The Complicity of Bruce Wayne.

There’s a scene at the very beginning of the recent animated film Batman: Under the Red Hood in which the Joker, in a characterization that is more Heath Ledger than Mark Hamill, is taunting a bound Robin while he beats him over the head with a crowbar. This homicidal Joker is the way Batman’s archnemesis looks much of the time these days, and when it’s done well, the character comes across as both fascinating and terrifying. He kills capriciously, for no discernible reason besides  his own amusement.

But it also showcases a real problem for the Batman mythology. Later in the movie, a character gives an angry speech in which he asks why Batman hasn’t just killed the Joker, considering all the atrocities he’s committed. And that guy’s right. The Joker’s caught mad bodies, has beaten the second Robin to death, and crippled Barbara Gordon, the first Batgirl, by breaking into her house and  shooting her in the back. The Dark Knight’s response is thoroughly unconvincing: “Because it would be too easy!”

Motherfucker, what?  So thousands of Gothamites have to die — all those guards at Arkham Asylum, all those random civilians blown up or gassed or gunned down — because Batman, the only person who can ever seem to get close enough to The Joker to take him out, doesn’t want to violate his moral code? At what point is the blood of all those dead people on Batman’s gloved hands? We’ve all heard hypotheticals put forth by death penalty proponents in which the only way to save countless lives is to execute someone too dangerous to even be imprisoned. Well, the Joker is that hypothetical.

(Batman isn’t alone in his culpability. Arkham, from which mass murderers seem to escape monthly,  should have been decommissioned a long time ago. Also, Gotham’s corrupt police force doesn’t have a single cop with an itchy trigger finger? In real-life Gotham, cops shoot. Tragically, and often with  much less provocation.)

There are larger narrative reasons for keeping the Joker alive; he’s probably the most well-known bad guy in all of comics. But the in-universe logic is type janky. Batman and Joker are supposed to be locked in an endless metaphysical stalemate between good and evil, two demigods whose epic battles results in all sorts of collateral damage for regular-ass people.  By that measure, it’s not really a stalemate. Batman is losing.



Gene "G.D." Demby is the founder and editor of PostBourgie. In his day job, he blogs and reports on race and ethnicity for NPR's Code Switch team.
  • Batman is not recognized as law enforcement so if he were to kill criminals, despite his good intentions, it would be first-degree murder and the Gotham City Police Department would be forced to apprehend him.

    A better question is why doesn’t Gotham City have a death penalty?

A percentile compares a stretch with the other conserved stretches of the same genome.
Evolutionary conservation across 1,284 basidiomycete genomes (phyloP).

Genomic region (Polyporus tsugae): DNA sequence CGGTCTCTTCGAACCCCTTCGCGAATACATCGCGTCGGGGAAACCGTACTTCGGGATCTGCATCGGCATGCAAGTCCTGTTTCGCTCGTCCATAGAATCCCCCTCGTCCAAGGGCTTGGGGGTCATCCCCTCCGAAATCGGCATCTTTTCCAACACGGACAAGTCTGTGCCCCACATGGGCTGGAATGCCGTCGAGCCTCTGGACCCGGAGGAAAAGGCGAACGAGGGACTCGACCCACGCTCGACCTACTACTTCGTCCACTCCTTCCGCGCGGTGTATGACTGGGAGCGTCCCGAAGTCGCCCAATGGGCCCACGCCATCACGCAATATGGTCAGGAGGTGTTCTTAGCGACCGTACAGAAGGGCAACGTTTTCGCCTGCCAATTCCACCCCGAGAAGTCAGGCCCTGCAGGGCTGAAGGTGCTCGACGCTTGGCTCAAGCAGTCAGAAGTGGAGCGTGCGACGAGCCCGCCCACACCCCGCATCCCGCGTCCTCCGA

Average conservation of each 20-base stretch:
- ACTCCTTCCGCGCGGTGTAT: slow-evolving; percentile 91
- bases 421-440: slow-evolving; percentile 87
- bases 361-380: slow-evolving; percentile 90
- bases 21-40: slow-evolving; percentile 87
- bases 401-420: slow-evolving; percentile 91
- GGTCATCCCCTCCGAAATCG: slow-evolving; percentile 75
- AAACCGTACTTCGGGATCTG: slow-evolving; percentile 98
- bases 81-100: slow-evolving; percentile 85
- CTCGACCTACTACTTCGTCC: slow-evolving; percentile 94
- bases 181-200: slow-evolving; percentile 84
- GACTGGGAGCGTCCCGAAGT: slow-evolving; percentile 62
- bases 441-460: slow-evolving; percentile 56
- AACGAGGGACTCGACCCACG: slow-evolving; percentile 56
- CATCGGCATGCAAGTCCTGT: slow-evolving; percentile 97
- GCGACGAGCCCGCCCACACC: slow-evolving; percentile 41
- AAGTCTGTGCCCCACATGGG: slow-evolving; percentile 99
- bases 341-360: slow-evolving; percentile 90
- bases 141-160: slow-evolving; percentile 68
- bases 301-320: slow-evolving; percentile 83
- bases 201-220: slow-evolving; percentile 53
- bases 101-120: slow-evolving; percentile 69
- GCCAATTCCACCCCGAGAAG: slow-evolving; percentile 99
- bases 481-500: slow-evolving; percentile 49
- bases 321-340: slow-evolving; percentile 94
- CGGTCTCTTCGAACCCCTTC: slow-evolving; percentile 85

• I think Gotham does have the death penalty; you just can’t execute the mentally ill.

  • There is a conspiratorial element about the Batman saga and for that matter any story which pits two divergent forces against one another. The Bible anyone? In the case of Batman we see two absurdities…a vigilante in a form-fitting bat costume and a sociopath dressed as a clown who although he says he plays by no rules ironically does. While the heroic absurdity (Batman, a riff on the old-as-dirt sacrificial hero archetype) sacrifices himself, the Joker is a nihilist who sacrifices others. He believes there is no purpose to life and protests this lack of meaning by destroying it. He is angered by the myopia of the masses who are too dumb to share his nihilistic viewpoint. He cannot simply tell them about their insignificance because they will not understand, instead he exploits their fears. He kills for no reason, but ironically, the lack of reason becomes the reason

    This arbitrary violence inevitably wakes them from their slumber–just as the sensationalism of a “Bat Man” piques the curiosity of regular everyday folks. Yeah, we come in all of this diverse packaging, but most of us toddle about this planet like herds of cattle, just grazing until we die. It takes something sensational to ‘shock’ us out of our coma. It’s the relative rarity that provides a stark contrast. These absurdities provide such a contrast, but they’re only absurdities in relation to the relative majority. It’s a ratio of sorts.

  • brent

    I have seen Under the Red Hood and that line about it being “too easy” stood out for me but mostly because it was a piece of bad writing. It was a throwaway line meant to sound dramatic without having to explain too much.

    The fact is that Batman’s ethos about not killing is quite well established as the same one shared by most superheros with a few notable exceptions. To kill, indeed to do anything with criminals other than hand them over to the proper authorities after they have received a sufficient pummeling, is to step towards establishing themselves as a kind of god-like authority that they/we would not accept as appropriate. Superman can participate in human society as a “hero,” not someone to be fear and loathed, precisely because he consciously decides to accept, to the reasonable extent possible, human social limits on his behavior toward us.

    Whether that is the way it would actually work in practice is an interesting question and gets to how our society conceptualize god(s).

  • David

    You could just as easily ask why can’t one of the Arkham guards bring a gun and shoot the Joker the next time he’s in custody?

  • Pingback: Why Batman Must Kill the Joker. « PostBourgie()